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REPORT OF THE SUPERVISOR OF THE WIND CAVE NATIONAL
WIND CAVE, S. DAK., August 7, 1915. Sir: I have the honor to transmit herewith the following report on the management of the Wind Cave National Park for the year ended June 30, 1915 :
The act of Congress approved January 9, 1903 (32 Stat., 765), made reservation of a tract of land in South Dakota, comprising 10,522 acres, to be known as the Wind Cave National Park. When this act was passed there were several tracts of patented lands within the boundary, but the Government has secured title to all such lands, and at the present date the boundaries of the park embrace no lands that are not under the exclusive control of the Government.
The park is almost square and has an area of approximately 16 square miles. It is located in a semimountainous region on the southern slopes of the Black Hills, in the southwestern corner of the State of South Dakota, about 36 miles from the southern boundary and 24 miles from the Wyoming line. The altitude is 4,030 feet at headquarters. Portions of the mountains west of the cave attain an altitude of 4,700 feet.
The park is under direct control of a supervisor—the only official upon a regular salary. One or two guides serve during the summer months. There is also a park ranger for a month at a time to assist with grazing and timber matters.
The chief attraction is the cave, situated somewhat north of the center of the park and about 12 miles north of the town of Hot Springs, which is the most accessible town of any importance. Headquarters for the park is maintained in close vicinity to the cave. Both the Burlington and the Chicago & North Western have regular train service with east and west connections to Hot Springs, and the majority of the visitors to the park come from this town. Mail and express matter comes to the park by way of Hot Springs.
The cave has been made accessible to the public by the working out of the passageways so as to admit of easy travel. It has also been necessary to construct a number of stairways, landings, bridges, and railings within the interior. The lower levels to which the public is conducted are possibly 480 feet below the surface entrance, and the total approximate linear distance of all accessible routes is not over 3 miles.
There is a spring and miniature lake in one place, and aside from this the cave is without water or moisture, except from condensation
of a heavily laden air. In this way moisture gathers on the ceilings of some caverns and drops to the floors, causing wet spots, but in very few places. The predominating formations are of limestone,
and visitors derive considerable satisfaction from viewing the calcite crystals, exposed geodes, box-work forms, and innumerable other beautiful formations.
During the fiscal year the work performed under the supervision of my predecessor and myself can be briefly stated as follows:
The building for the use of the public as a waiting and registration building has been completed.
Repairing of stairways within the cave and the building of new stairs and landings where necessery.
Building of an ice house, size 12 by 12 feet, 10 feet high.
Five miles of road was reshaped and smoothed, about one-half mile of which was made new in the process of straightening.
An underground reservoir of masonry 1 foot thick, with capacity of 450 barrels, was built and connected to a new sanitary drinking fountain near public building and the former hydrants and outlets in yard and residence. None but galvanized pipe was used in this system, and all conductor pipe was placed to a depth of 4 feet. Tho pipe is gradually reduced from 2 inches at outlet of reservoir to three-fourths inch at hydrants. The new reservoir is located 70 feet above and 300 feet distant from the park residence.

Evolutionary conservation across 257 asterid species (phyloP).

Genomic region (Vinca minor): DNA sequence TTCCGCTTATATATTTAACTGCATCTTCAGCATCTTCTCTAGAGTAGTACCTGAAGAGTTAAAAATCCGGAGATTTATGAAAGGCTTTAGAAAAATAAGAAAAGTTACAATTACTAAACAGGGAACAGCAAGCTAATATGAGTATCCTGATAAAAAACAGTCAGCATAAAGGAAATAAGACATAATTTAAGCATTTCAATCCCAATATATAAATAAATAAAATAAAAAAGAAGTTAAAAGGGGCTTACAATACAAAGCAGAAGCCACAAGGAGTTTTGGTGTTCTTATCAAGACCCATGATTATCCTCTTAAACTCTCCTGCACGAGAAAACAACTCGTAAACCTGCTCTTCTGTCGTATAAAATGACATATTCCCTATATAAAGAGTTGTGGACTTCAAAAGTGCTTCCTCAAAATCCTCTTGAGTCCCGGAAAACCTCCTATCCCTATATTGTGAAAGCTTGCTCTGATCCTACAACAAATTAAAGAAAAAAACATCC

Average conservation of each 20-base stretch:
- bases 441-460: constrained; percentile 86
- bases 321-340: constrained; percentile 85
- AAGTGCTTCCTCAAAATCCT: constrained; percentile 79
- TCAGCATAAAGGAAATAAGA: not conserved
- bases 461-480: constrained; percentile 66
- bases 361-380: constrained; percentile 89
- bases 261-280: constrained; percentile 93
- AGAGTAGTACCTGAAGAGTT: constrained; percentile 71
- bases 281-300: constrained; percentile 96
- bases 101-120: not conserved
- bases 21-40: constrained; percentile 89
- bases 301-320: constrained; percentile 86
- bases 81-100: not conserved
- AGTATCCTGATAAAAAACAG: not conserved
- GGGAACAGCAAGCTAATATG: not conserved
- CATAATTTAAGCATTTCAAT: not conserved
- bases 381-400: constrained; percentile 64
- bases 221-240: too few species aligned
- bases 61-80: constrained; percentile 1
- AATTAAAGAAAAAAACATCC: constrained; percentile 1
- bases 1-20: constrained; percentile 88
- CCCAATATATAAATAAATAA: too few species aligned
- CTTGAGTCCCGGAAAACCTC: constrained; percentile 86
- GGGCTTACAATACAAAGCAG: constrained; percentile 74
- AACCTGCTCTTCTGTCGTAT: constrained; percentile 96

Screen doors and windows have been put on the public building and board fence adjoining same has been painted to conform with the color of the building.
The water pipe which was laid from the yard of the residence to pasture across road last year became clogged through freezing and burst, and was taken up. I considered it impracticable to use halfinch pipe and have substituted therefor some eave trough and spouting which was here, to conduct the waste water from drinking fountain to trough in pasture during the summer months.
The supervisor's office and all the rest of the rooms of the residence have been painted and porch and window screen repaired and painted.
Various other work of minor importance has been performed.
The buildings are in a good state of repair except the supervisor's residence, the upstairs portion of which is still unfinished. It contains six rooms and is substantially constructed of stone obtained from within the park.
Other buildings in the park are as follows:
One building for registration and use of public visitors, containing three rooms.
One small, rectangular, open pavilion to provide shade was built expressly for the use of tourists who come from long distances and who necessarily have to stop at headquarters and lunch in order to take time to see the cave.
A small frame house over the entrance to the cave.
A good barn, with room for 5 head of horses, hay loft, and carriage room.
A small log tool house and blacksmith shop combined.
The pavilion, public building, and ice house are new; the supervisor's residence and barn are but a few years old, and all are in good condition.
The source of water supply is a spring about one-half mile west of and 150 feet higher than the park residence. The old pipe line from the spring to the new reservoir is still used. It is of three-fourthinch galvanized pipe, and unless too near the surface in some places to afford protection from frost in winter will suffice for some years.
8161°—INT 1915—VOL 1-66